WHITNEY TILSON: This chatter about Lumber Liquidators being acquired is the 'dumbest rumour ever'

Embattled hardwood/laminate flooring retailer Lumber Liquidators’ stock appears to be higher on what appears to be an unfounded rumour that they will be acquired.

Shares of Lumber Liquidators spiked more than 12% hitting an intraday high of $US23.20 per share. Trading volume in the stock also spiked.

The stock was last trading up about 5%.

“We don’t comment on rumours,” a spokesperson for Lumber Liquidators said.

Hedge fund manager Whitney Tilson, who is short Lumber Liquidators, sent the following email explaining that it’s the “dumbest rumour ever.”

Tilson writes:

I just received this email from my broker: “LL Hearing vague chatter with $USHD rumoured acquirer for $US35-40”

This is the dumbest rumour ever.

Nobody is going to buy Lumber Liquidators, nor will any bank finance an acquisition or management buyout (even in this debt-markets-wide-open environment), because nobody — not me, not the company, not the lawyers suing Lumber Liquidators — has any idea what the liabilities are — but they are potentially large and open-ended. What deep pockets would want to own these liabilities (not to mention the estimated $US2 million per month of legal expenses)?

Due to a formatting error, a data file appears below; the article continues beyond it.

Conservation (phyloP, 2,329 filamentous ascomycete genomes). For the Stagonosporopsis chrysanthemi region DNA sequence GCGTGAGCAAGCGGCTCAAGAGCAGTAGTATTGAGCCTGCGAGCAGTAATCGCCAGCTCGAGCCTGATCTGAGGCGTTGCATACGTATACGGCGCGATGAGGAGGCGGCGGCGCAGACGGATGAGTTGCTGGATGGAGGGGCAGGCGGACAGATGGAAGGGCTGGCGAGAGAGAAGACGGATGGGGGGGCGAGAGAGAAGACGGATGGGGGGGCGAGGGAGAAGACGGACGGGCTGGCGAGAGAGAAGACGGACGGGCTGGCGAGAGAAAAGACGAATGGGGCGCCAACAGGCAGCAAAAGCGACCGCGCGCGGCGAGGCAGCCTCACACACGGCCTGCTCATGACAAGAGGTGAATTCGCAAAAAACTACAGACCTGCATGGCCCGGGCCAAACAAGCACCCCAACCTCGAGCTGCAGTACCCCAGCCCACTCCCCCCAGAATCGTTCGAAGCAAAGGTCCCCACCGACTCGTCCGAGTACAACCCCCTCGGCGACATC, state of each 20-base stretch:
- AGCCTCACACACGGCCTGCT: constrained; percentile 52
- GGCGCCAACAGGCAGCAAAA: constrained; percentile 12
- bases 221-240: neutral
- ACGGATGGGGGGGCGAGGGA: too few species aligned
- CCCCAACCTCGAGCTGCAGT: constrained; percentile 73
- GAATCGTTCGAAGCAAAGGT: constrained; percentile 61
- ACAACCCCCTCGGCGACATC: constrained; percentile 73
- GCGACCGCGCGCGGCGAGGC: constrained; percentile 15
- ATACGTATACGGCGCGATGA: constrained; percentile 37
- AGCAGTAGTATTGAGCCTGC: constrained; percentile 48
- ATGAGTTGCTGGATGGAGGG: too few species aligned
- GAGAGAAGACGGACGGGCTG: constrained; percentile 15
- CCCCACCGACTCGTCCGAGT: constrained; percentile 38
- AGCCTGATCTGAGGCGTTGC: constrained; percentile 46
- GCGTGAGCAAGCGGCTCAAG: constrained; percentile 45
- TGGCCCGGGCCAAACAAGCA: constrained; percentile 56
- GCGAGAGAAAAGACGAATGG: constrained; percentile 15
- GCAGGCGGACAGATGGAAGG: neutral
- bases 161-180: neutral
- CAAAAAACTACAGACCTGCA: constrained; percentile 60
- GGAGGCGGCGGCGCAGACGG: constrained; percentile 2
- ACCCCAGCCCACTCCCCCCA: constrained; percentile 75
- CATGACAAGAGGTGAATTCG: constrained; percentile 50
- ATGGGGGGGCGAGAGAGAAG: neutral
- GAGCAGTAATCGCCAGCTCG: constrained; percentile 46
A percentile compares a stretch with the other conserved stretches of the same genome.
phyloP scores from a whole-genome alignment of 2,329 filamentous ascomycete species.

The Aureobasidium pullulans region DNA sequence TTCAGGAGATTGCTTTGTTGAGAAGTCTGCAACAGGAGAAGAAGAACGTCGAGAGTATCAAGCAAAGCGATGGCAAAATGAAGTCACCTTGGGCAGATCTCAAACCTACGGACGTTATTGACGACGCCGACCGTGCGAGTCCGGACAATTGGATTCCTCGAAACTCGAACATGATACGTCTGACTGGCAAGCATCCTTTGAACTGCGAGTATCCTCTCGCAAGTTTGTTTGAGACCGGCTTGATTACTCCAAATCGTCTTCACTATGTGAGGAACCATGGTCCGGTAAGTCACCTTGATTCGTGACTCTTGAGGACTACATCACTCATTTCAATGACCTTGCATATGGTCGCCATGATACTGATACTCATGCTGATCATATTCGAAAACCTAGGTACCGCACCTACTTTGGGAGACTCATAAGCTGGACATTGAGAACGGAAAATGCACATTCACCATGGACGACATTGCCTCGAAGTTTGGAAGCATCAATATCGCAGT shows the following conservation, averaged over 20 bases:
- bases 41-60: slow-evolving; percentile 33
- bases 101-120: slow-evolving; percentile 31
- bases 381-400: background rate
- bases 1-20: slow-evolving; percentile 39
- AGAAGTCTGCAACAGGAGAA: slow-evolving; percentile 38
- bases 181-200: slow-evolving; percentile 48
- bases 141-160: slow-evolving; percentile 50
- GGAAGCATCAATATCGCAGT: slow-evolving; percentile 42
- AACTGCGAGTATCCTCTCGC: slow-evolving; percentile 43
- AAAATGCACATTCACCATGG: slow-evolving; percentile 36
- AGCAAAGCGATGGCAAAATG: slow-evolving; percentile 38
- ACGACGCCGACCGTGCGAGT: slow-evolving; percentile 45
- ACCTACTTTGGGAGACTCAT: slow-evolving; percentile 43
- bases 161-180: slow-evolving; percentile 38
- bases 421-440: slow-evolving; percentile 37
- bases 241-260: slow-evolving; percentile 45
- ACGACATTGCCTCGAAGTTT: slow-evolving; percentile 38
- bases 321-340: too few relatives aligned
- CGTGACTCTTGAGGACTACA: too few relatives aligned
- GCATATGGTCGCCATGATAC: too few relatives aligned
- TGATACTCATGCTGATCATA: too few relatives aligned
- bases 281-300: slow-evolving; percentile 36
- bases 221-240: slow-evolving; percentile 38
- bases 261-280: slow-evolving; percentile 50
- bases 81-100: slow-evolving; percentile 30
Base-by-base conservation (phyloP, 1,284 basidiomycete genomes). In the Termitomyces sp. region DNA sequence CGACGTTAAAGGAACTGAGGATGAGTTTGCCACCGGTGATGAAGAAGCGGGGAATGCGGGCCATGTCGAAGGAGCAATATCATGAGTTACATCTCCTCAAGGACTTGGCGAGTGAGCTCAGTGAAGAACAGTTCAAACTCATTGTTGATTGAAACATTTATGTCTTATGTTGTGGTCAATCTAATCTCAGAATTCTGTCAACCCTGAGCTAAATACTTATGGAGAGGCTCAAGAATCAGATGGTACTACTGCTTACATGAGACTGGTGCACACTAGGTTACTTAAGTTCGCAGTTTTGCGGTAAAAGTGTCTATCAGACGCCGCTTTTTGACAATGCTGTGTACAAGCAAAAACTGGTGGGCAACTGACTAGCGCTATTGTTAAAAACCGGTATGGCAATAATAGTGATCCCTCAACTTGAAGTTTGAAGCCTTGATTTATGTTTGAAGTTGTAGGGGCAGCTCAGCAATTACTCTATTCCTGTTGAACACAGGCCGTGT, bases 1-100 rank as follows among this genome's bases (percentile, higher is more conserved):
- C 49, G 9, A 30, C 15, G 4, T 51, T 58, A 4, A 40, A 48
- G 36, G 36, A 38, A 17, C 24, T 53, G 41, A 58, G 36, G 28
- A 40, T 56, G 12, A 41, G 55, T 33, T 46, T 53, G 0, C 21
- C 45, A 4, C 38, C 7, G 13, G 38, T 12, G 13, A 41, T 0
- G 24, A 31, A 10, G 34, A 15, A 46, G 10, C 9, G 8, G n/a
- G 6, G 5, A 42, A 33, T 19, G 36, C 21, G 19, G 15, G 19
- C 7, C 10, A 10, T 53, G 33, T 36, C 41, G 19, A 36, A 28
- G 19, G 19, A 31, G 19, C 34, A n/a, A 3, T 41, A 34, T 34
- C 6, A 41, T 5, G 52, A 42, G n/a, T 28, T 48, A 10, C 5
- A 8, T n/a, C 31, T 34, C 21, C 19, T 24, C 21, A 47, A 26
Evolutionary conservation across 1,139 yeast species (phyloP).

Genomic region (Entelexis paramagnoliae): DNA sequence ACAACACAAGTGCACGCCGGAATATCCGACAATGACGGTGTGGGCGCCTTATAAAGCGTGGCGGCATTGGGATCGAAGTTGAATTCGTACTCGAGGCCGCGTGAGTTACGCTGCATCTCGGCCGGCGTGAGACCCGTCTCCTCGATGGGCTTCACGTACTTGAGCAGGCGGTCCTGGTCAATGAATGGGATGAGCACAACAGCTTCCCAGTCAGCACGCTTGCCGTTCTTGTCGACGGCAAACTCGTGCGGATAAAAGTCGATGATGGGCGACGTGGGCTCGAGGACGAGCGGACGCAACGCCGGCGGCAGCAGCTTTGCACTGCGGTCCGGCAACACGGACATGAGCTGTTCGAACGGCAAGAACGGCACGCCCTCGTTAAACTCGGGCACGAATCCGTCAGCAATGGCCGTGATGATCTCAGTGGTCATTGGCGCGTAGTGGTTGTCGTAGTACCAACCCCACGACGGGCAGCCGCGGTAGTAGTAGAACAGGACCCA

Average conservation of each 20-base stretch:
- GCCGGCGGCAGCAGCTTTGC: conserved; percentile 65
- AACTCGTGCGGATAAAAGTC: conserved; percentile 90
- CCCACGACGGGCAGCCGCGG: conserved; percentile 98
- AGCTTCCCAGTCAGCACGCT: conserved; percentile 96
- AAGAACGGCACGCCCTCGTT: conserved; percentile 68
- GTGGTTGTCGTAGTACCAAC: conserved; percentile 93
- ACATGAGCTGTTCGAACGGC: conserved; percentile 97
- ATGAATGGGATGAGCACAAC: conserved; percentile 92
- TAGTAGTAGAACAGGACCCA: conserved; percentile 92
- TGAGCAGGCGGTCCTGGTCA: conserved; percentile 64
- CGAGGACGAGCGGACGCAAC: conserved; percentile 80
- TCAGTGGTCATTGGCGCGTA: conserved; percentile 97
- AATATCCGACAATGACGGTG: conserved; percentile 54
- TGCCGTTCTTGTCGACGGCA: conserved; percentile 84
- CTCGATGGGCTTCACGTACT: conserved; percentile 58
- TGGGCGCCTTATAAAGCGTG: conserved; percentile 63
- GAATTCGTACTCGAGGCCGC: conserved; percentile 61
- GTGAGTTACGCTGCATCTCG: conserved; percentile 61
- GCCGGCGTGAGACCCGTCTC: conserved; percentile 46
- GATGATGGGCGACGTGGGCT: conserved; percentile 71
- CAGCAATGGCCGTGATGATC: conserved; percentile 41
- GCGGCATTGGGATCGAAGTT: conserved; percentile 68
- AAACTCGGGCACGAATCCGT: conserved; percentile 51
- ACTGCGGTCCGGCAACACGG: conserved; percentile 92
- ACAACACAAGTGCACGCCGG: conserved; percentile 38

At some point, probably at least two years down the road, after the regulators have weighed in, there is some clarity around the legal liabilities, and the impact on the company’s sales and margins is known, Lumber Liquidators might be an acquisition candidate — but not before.

The SEC needs to investigate rumours like this — spread, no doubt, by someone looking to sell — because it popped the stock by nearly $US3 or 15%. It’s blatant market manipulation.

Lumber Liquidators has come under pressure in recent months. In March, “60 Minutes” and Anderson Cooper ran a damning report that found the company appeared to be selling laminate flooring from China with levels of formaldehyde that were higher than that permitted under California law. Numerous health concerns surround high levels of formaldehyde.

Shortly after, Lumber Liquidators said in a statement that “60 Minutes” got it wrong and used an improper testing method.

Since that time, though, there has been a number of executives who have departed the company, including the CEO, the CFO and the
Chief Compliance and Sustainability Officer.

Shares of Lumber Liquidators have also collapsed more than 67% this year.

Here’s a chart of today’s trading activity:

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